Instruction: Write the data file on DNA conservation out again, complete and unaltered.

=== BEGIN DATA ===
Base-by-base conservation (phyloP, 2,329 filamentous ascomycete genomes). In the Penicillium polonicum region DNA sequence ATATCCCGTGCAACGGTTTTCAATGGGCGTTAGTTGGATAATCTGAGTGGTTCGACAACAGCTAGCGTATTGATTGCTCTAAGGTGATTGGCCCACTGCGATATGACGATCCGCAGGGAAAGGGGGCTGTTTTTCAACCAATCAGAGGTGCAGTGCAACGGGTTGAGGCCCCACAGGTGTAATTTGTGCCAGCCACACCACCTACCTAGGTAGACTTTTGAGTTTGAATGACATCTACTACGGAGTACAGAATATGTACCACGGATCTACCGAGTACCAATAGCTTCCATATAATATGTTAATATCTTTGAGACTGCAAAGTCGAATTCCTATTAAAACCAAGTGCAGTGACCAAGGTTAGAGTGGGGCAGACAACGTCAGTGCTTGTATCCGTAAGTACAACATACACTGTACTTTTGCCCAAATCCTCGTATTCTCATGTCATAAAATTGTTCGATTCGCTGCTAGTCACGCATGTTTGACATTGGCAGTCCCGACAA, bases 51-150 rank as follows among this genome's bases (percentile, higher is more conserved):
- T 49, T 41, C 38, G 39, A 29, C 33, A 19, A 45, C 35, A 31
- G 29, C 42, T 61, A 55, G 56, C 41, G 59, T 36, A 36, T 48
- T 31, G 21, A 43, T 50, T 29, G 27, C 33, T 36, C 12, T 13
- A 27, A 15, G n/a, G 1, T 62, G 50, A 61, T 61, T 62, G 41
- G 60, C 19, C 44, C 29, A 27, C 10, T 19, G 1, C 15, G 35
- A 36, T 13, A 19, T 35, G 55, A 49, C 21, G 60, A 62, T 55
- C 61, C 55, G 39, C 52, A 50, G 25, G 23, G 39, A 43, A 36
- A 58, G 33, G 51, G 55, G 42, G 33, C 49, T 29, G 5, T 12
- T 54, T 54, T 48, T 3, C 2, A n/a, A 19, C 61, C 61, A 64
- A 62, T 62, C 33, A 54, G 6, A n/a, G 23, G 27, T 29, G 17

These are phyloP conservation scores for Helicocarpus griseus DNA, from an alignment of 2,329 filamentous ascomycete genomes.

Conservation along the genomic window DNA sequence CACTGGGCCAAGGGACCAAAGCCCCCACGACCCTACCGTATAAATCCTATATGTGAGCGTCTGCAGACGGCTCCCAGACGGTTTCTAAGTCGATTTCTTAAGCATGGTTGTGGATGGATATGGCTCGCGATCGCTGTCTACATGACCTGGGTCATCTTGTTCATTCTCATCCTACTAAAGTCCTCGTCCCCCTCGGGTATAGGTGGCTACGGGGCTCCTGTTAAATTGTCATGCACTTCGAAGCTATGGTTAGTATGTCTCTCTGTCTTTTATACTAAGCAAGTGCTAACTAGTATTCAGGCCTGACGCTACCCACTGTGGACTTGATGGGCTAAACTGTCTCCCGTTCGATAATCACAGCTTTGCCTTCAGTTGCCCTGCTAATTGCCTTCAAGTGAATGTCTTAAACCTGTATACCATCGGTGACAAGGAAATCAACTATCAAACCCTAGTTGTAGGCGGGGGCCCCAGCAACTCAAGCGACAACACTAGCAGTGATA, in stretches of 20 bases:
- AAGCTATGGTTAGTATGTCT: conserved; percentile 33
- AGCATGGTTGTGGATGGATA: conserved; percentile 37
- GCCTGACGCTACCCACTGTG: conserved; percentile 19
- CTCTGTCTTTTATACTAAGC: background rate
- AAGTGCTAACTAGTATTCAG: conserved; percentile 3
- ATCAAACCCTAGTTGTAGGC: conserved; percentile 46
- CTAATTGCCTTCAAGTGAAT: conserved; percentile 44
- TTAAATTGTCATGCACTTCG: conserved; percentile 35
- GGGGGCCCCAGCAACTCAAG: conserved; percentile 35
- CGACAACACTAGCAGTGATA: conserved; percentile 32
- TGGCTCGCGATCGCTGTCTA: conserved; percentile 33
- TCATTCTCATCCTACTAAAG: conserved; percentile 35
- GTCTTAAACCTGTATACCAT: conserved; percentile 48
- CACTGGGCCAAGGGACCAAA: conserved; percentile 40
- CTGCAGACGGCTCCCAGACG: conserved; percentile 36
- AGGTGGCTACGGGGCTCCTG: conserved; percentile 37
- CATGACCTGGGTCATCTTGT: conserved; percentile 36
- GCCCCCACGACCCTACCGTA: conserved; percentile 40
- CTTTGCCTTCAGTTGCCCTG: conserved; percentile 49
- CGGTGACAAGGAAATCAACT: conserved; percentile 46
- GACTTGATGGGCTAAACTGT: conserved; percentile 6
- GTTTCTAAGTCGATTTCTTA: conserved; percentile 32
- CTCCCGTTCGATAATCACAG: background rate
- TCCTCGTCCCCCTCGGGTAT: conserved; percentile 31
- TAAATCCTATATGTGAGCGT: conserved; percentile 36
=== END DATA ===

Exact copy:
Base-by-base conservation (phyloP, 2,329 filamentous ascomycete genomes). In the Penicillium polonicum region DNA sequence ATATCCCGTGCAACGGTTTTCAATGGGCGTTAGTTGGATAATCTGAGTGGTTCGACAACAGCTAGCGTATTGATTGCTCTAAGGTGATTGGCCCACTGCGATATGACGATCCGCAGGGAAAGGGGGCTGTTTTTCAACCAATCAGAGGTGCAGTGCAACGGGTTGAGGCCCCACAGGTGTAATTTGTGCCAGCCACACCACCTACCTAGGTAGACTTTTGAGTTTGAATGACATCTACTACGGAGTACAGAATATGTACCACGGATCTACCGAGTACCAATAGCTTCCATATAATATGTTAATATCTTTGAGACTGCAAAGTCGAATTCCTATTAAAACCAAGTGCAGTGACCAAGGTTAGAGTGGGGCAGACAACGTCAGTGCTTGTATCCGTAAGTACAACATACACTGTACTTTTGCCCAAATCCTCGTATTCTCATGTCATAAAATTGTTCGATTCGCTGCTAGTCACGCATGTTTGACATTGGCAGTCCCGACAA, bases 51-150 rank as follows among this genome's bases (percentile, higher is more conserved):
- T 49, T 41, C 38, G 39, A 29, C 33, A 19, A 45, C 35, A 31
- G 29, C 42, T 61, A 55, G 56, C 41, G 59, T 36, A 36, T 48
- T 31, G 21, A 43, T 50, T 29, G 27, C 33, T 36, C 12, T 13
- A 27, A 15, G n/a, G 1, T 62, G 50, A 61, T 61, T 62, G 41
- G 60, C 19, C 44, C 29, A 27, C 10, T 19, G 1, C 15, G 35
- A 36, T 13, A 19, T 35, G 55, A 49, C 21, G 60, A 62, T 55
- C 61, C 55, G 39, C 52, A 50, G 25, G 23, G 39, A 43, A 36
- A 58, G 33, G 51, G 55, G 42, G 33, C 49, T 29, G 5, T 12
- T 54, T 54, T 48, T 3, C 2, A n/a, A 19, C 61, C 61, A 64
- A 62, T 62, C 33, A 54, G 6, A n/a, G 23, G 27, T 29, G 17

These are phyloP conservation scores for Helicocarpus griseus DNA, from an alignment of 2,329 filamentous ascomycete genomes.

Conservation along the genomic window DNA sequence CACTGGGCCAAGGGACCAAAGCCCCCACGACCCTACCGTATAAATCCTATATGTGAGCGTCTGCAGACGGCTCCCAGACGGTTTCTAAGTCGATTTCTTAAGCATGGTTGTGGATGGATATGGCTCGCGATCGCTGTCTACATGACCTGGGTCATCTTGTTCATTCTCATCCTACTAAAGTCCTCGTCCCCCTCGGGTATAGGTGGCTACGGGGCTCCTGTTAAATTGTCATGCACTTCGAAGCTATGGTTAGTATGTCTCTCTGTCTTTTATACTAAGCAAGTGCTAACTAGTATTCAGGCCTGACGCTACCCACTGTGGACTTGATGGGCTAAACTGTCTCCCGTTCGATAATCACAGCTTTGCCTTCAGTTGCCCTGCTAATTGCCTTCAAGTGAATGTCTTAAACCTGTATACCATCGGTGACAAGGAAATCAACTATCAAACCCTAGTTGTAGGCGGGGGCCCCAGCAACTCAAGCGACAACACTAGCAGTGATA, in stretches of 20 bases:
- AAGCTATGGTTAGTATGTCT: conserved; percentile 33
- AGCATGGTTGTGGATGGATA: conserved; percentile 37
- GCCTGACGCTACCCACTGTG: conserved; percentile 19
- CTCTGTCTTTTATACTAAGC: background rate
- AAGTGCTAACTAGTATTCAG: conserved; percentile 3
- ATCAAACCCTAGTTGTAGGC: conserved; percentile 46
- CTAATTGCCTTCAAGTGAAT: conserved; percentile 44
- TTAAATTGTCATGCACTTCG: conserved; percentile 35
- GGGGGCCCCAGCAACTCAAG: conserved; percentile 35
- CGACAACACTAGCAGTGATA: conserved; percentile 32
- TGGCTCGCGATCGCTGTCTA: conserved; percentile 33
- TCATTCTCATCCTACTAAAG: conserved; percentile 35
- GTCTTAAACCTGTATACCAT: conserved; percentile 48
- CACTGGGCCAAGGGACCAAA: conserved; percentile 40
- CTGCAGACGGCTCCCAGACG: conserved; percentile 36
- AGGTGGCTACGGGGCTCCTG: conserved; percentile 37
- CATGACCTGGGTCATCTTGT: conserved; percentile 36
- GCCCCCACGACCCTACCGTA: conserved; percentile 40
- CTTTGCCTTCAGTTGCCCTG: conserved; percentile 49
- CGGTGACAAGGAAATCAACT: conserved; percentile 46
- GACTTGATGGGCTAAACTGT: conserved; percentile 6
- GTTTCTAAGTCGATTTCTTA: conserved; percentile 32
- CTCCCGTTCGATAATCACAG: background rate
- TCCTCGTCCCCCTCGGGTAT: conserved; percentile 31
- TAAATCCTATATGTGAGCGT: conserved; percentile 36